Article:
She hosted this same party again last night and I got to attend. I am sore and by the end of the night I was glad to be done with the rolling motions, but today isn’t an 8 or 9 on the pain scale like it was last year. My physical therapy sessions are so beneficial for my health, but I will be able to make it until my Friday appointment without trying to hold it together while I’m reeling in pain. I’m more sore than I am on an average day, but I don’t feel like I’m going to have a complete breakdown from being in pain. I can easily handle a little bit of soreness and as long as I take it a little easier today I will make up for everything with my stretching and workouts. This is proof that despite relying heavily on physical therapy and rest, I am making progress.

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Today’s lesson: Even if you feel frustrated because something isn’t changing, taking a look at the really big picture and having little mile markers is so helpful for keeping spirits high. I still may have a long way to go in being normal again (And maybe I’ll never quite get there), but any kind of baby steps I can take is still progress. I’ve already learned so much through my journey, and I trust God to be with me every step of the way. Staying positive and remembering blessings throughout every step helps me have a thankful heart. My path has helped me become more empathetic, kind, and understanding, and it has led me to my new forever family member, which is absolutely priceless.

Handicapped? Really?

One thing every single young chronically ill person will tell you about is the incredibly frustrating battle that comes with having an invisible illness. We are constantly trying to regain normalcy in our lives, but also have to roll with the punches through the symptoms our illness brings along for the ride. For example, I can’t do many of my favorite activities anymore — let alone even just be outdoors in crazy heat — however, I don’t like being different and asking for help, even when I need it.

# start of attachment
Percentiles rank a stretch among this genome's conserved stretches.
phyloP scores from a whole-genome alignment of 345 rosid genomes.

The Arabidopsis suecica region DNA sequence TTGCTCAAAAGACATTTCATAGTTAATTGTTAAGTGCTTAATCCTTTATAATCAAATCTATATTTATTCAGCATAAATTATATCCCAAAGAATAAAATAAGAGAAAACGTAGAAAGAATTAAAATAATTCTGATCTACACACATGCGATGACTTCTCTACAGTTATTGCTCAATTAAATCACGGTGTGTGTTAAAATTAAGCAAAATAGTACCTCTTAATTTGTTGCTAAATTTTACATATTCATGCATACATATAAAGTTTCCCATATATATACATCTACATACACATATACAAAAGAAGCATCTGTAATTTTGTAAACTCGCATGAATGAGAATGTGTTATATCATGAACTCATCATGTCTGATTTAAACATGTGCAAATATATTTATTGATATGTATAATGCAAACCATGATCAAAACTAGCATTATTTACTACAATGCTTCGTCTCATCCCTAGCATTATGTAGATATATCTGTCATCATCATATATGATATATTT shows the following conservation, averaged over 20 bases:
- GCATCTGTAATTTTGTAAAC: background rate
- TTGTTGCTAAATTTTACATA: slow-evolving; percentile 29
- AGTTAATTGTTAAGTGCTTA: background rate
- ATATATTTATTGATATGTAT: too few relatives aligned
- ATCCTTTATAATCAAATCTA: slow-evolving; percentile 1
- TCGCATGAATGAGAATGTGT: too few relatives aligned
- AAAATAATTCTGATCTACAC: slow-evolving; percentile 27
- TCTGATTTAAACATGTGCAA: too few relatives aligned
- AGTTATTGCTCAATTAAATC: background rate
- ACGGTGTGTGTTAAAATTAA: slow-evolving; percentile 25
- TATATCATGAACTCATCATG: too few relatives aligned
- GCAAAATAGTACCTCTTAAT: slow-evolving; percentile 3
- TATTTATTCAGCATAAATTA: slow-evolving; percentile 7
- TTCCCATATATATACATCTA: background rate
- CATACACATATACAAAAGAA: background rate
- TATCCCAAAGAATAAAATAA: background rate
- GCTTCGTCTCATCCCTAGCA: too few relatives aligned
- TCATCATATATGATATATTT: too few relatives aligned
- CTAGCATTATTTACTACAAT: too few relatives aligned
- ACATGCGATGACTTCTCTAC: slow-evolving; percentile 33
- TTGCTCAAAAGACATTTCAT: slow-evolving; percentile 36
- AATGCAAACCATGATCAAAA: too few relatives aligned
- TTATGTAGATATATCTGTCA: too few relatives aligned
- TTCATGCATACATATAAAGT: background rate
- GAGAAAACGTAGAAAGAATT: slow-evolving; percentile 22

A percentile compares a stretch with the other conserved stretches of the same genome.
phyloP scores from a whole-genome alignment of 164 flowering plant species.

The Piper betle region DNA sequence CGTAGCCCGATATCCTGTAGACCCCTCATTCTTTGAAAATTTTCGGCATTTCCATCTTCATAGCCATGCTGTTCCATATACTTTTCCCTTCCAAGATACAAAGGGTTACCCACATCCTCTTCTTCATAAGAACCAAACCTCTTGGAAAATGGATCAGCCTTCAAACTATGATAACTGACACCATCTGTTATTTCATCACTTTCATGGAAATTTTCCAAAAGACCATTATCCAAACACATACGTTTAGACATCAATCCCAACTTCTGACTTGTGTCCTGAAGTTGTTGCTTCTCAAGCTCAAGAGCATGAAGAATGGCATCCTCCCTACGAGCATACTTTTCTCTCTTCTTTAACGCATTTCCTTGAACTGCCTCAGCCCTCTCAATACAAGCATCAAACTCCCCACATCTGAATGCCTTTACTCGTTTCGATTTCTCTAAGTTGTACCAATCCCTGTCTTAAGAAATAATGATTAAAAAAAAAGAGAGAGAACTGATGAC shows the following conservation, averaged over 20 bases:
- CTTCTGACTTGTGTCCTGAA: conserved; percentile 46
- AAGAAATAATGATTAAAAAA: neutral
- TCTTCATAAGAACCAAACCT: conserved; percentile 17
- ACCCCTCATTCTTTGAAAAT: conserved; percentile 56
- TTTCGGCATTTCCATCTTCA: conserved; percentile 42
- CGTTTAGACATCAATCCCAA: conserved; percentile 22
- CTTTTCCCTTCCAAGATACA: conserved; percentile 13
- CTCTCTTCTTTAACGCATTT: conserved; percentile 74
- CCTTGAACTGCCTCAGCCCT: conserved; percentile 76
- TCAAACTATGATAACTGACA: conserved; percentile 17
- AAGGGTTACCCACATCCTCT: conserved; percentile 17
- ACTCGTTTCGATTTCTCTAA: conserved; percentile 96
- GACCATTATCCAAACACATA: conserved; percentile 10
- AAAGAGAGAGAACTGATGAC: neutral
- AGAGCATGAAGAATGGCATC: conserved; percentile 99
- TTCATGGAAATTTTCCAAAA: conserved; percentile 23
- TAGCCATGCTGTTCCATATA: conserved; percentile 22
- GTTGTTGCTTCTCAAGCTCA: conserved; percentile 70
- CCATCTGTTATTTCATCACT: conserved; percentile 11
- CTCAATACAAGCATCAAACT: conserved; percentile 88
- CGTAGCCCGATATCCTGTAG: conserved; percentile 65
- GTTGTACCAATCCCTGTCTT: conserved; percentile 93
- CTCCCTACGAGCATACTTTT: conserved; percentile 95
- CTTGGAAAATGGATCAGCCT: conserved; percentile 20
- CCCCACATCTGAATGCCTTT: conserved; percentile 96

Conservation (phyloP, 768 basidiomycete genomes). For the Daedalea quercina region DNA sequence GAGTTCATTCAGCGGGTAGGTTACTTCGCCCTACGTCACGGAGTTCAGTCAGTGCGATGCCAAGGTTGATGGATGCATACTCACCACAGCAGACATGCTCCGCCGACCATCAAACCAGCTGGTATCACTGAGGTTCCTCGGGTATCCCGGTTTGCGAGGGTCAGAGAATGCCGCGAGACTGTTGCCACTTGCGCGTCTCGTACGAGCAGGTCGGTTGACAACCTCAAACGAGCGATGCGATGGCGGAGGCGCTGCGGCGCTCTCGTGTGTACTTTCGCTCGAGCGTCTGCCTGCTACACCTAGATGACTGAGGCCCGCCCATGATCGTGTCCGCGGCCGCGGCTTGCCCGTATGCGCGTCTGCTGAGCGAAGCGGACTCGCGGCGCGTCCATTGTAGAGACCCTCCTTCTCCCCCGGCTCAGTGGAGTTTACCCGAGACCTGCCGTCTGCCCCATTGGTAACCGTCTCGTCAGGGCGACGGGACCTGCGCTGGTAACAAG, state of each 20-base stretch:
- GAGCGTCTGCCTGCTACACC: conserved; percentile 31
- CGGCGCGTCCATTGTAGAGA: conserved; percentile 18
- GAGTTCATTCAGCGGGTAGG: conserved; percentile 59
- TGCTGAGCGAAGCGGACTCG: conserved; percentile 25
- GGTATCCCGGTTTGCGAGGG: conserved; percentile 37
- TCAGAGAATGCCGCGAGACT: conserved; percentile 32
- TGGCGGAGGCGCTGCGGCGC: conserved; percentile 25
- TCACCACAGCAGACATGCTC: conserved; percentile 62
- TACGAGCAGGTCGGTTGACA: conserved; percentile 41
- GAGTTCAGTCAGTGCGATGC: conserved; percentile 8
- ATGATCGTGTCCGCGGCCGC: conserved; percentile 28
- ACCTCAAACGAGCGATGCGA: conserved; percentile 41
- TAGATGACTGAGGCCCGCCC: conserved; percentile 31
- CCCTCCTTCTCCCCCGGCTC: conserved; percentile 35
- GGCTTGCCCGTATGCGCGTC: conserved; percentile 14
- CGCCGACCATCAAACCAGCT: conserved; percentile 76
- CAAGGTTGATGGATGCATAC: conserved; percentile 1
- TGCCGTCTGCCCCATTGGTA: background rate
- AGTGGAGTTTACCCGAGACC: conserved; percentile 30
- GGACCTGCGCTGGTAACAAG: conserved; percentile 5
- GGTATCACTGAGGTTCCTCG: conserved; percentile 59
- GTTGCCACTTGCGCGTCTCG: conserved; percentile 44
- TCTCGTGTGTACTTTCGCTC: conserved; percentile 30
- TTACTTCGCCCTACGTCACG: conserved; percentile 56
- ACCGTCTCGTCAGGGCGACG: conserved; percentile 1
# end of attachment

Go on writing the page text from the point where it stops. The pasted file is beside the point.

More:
Today I went to my alma mater to run a quick errand. I wasn’t feeling particularly great, but I told myself that it would only take five minutes and to suck it up and get it over with. I mapped everything out in my head and went to my usual parking space. It’s one of two handicapped visitors spaces, both of which are always available. I sat for a minute to prepare for my walk up the hill and grumbled in my head about how I wasn’t up to my heart racing today so to just take it slow.

As I began my miniature hike, my heart began to thud swiftly and hard (for those of you who don’t know, when POTSies even just go from sitting to standing our heart literally beats as fast as someone running a marathon… No wonder I’m always so tired!). I walked slowly and carefully up the hill and focused on each step so I wouldn’t trip — that’s just because I’m Krista and a little bit clumsy — it has nothing to do with POTS.

I smiled at two young police officers when I looked up, and as I passed by them I heard one say to the other, “Handicapped? Really?” with a snicker.

My heart stopped — then went back to racing even faster than before. For a split second I was shocked, then brushed it off as my imagination. I always feel embarrassed when people can tell I’m different, and I hate having any sort of extra attention. This makes me feel like people are staring sometimes, even when they’re not really paying too much attention. I had a gut instinct, though, that I needed to turn around when I got to the top of the hill. I wanted to make sure my car was going to be OK in the visitor’s spot and that I didn’t need a university parking pass to be there. Despite having parked at that spot a hundred times, you can never be too careful at my alma mater.

Sure enough, they were smiling and looking at my bright blue sticker with a little black device.

Great, I thought to myself, now I have to trek back down the hill to see what’s going on.